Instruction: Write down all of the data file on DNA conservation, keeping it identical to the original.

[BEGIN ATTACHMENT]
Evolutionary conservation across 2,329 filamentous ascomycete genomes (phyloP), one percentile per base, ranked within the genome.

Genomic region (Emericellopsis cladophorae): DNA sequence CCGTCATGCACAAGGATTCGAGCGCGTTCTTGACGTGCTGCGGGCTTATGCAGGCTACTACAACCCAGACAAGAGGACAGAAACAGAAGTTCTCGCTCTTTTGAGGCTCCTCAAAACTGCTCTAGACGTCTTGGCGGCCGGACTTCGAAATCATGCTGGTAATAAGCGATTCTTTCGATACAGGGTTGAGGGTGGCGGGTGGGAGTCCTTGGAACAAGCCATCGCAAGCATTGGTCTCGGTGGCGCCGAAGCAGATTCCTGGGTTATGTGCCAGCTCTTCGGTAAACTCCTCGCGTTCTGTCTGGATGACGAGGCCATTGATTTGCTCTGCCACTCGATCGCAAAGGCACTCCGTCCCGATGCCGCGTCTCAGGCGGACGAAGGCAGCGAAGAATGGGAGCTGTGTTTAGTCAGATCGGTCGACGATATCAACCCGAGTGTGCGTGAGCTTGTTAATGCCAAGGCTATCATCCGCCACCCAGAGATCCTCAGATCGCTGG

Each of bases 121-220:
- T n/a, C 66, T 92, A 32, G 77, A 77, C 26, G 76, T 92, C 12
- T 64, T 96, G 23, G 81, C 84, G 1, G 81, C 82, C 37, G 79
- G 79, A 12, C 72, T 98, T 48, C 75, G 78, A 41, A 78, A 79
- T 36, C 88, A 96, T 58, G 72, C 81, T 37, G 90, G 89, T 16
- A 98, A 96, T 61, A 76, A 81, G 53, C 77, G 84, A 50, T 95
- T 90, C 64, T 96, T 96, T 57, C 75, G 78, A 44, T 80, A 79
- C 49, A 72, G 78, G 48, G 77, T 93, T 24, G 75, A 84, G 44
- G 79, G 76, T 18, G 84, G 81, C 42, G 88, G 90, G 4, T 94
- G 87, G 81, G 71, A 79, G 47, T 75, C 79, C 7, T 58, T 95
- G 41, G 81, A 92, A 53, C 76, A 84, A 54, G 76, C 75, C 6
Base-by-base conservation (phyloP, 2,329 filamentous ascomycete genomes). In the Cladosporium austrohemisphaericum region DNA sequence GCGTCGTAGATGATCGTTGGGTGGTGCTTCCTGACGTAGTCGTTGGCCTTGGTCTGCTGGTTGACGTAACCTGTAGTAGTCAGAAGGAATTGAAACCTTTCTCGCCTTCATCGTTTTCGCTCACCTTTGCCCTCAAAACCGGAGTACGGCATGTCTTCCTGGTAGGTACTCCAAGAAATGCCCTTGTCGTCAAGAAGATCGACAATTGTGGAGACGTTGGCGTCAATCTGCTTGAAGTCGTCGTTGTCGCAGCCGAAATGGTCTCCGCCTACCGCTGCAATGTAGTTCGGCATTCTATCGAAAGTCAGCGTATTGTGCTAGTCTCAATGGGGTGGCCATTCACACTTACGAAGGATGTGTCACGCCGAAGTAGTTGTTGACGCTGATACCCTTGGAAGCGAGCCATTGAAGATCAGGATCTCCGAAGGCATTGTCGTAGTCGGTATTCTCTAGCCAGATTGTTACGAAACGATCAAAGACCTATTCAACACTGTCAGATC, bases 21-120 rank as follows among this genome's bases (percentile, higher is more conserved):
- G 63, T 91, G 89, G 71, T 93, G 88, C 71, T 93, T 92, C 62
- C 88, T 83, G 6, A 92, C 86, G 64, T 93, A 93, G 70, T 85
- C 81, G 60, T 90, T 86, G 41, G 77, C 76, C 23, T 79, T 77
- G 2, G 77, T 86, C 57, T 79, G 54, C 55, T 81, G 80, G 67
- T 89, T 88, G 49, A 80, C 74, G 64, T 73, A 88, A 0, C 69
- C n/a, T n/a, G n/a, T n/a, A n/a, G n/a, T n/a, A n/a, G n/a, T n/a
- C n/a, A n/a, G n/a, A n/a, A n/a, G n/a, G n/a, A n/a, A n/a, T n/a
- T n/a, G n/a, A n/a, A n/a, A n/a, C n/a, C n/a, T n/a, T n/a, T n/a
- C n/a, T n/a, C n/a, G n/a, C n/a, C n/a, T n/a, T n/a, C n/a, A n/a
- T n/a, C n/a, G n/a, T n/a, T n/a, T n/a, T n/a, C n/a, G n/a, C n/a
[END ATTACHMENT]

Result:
Evolutionary conservation across 2,329 filamentous ascomycete genomes (phyloP), one percentile per base, ranked within the genome.

Genomic region (Emericellopsis cladophorae): DNA sequence CCGTCATGCACAAGGATTCGAGCGCGTTCTTGACGTGCTGCGGGCTTATGCAGGCTACTACAACCCAGACAAGAGGACAGAAACAGAAGTTCTCGCTCTTTTGAGGCTCCTCAAAACTGCTCTAGACGTCTTGGCGGCCGGACTTCGAAATCATGCTGGTAATAAGCGATTCTTTCGATACAGGGTTGAGGGTGGCGGGTGGGAGTCCTTGGAACAAGCCATCGCAAGCATTGGTCTCGGTGGCGCCGAAGCAGATTCCTGGGTTATGTGCCAGCTCTTCGGTAAACTCCTCGCGTTCTGTCTGGATGACGAGGCCATTGATTTGCTCTGCCACTCGATCGCAAAGGCACTCCGTCCCGATGCCGCGTCTCAGGCGGACGAAGGCAGCGAAGAATGGGAGCTGTGTTTAGTCAGATCGGTCGACGATATCAACCCGAGTGTGCGTGAGCTTGTTAATGCCAAGGCTATCATCCGCCACCCAGAGATCCTCAGATCGCTGG

Each of bases 121-220:
- T n/a, C 66, T 92, A 32, G 77, A 77, C 26, G 76, T 92, C 12
- T 64, T 96, G 23, G 81, C 84, G 1, G 81, C 82, C 37, G 79
- G 79, A 12, C 72, T 98, T 48, C 75, G 78, A 41, A 78, A 79
- T 36, C 88, A 96, T 58, G 72, C 81, T 37, G 90, G 89, T 16
- A 98, A 96, T 61, A 76, A 81, G 53, C 77, G 84, A 50, T 95
- T 90, C 64, T 96, T 96, T 57, C 75, G 78, A 44, T 80, A 79
- C 49, A 72, G 78, G 48, G 77, T 93, T 24, G 75, A 84, G 44
- G 79, G 76, T 18, G 84, G 81, C 42, G 88, G 90, G 4, T 94
- G 87, G 81, G 71, A 79, G 47, T 75, C 79, C 7, T 58, T 95
- G 41, G 81, A 92, A 53, C 76, A 84, A 54, G 76, C 75, C 6
Base-by-base conservation (phyloP, 2,329 filamentous ascomycete genomes). In the Cladosporium austrohemisphaericum region DNA sequence GCGTCGTAGATGATCGTTGGGTGGTGCTTCCTGACGTAGTCGTTGGCCTTGGTCTGCTGGTTGACGTAACCTGTAGTAGTCAGAAGGAATTGAAACCTTTCTCGCCTTCATCGTTTTCGCTCACCTTTGCCCTCAAAACCGGAGTACGGCATGTCTTCCTGGTAGGTACTCCAAGAAATGCCCTTGTCGTCAAGAAGATCGACAATTGTGGAGACGTTGGCGTCAATCTGCTTGAAGTCGTCGTTGTCGCAGCCGAAATGGTCTCCGCCTACCGCTGCAATGTAGTTCGGCATTCTATCGAAAGTCAGCGTATTGTGCTAGTCTCAATGGGGTGGCCATTCACACTTACGAAGGATGTGTCACGCCGAAGTAGTTGTTGACGCTGATACCCTTGGAAGCGAGCCATTGAAGATCAGGATCTCCGAAGGCATTGTCGTAGTCGGTATTCTCTAGCCAGATTGTTACGAAACGATCAAAGACCTATTCAACACTGTCAGATC, bases 21-120 rank as follows among this genome's bases (percentile, higher is more conserved):
- G 63, T 91, G 89, G 71, T 93, G 88, C 71, T 93, T 92, C 62
- C 88, T 83, G 6, A 92, C 86, G 64, T 93, A 93, G 70, T 85
- C 81, G 60, T 90, T 86, G 41, G 77, C 76, C 23, T 79, T 77
- G 2, G 77, T 86, C 57, T 79, G 54, C 55, T 81, G 80, G 67
- T 89, T 88, G 49, A 80, C 74, G 64, T 73, A 88, A 0, C 69
- C n/a, T n/a, G n/a, T n/a, A n/a, G n/a, T n/a, A n/a, G n/a, T n/a
- C n/a, A n/a, G n/a, A n/a, A n/a, G n/a, G n/a, A n/a, A n/a, T n/a
- T n/a, G n/a, A n/a, A n/a, A n/a, C n/a, C n/a, T n/a, T n/a, T n/a
- C n/a, T n/a, C n/a, G n/a, C n/a, C n/a, T n/a, T n/a, C n/a, A n/a
- T n/a, C n/a, G n/a, T n/a, T n/a, T n/a, T n/a, C n/a, G n/a, C n/a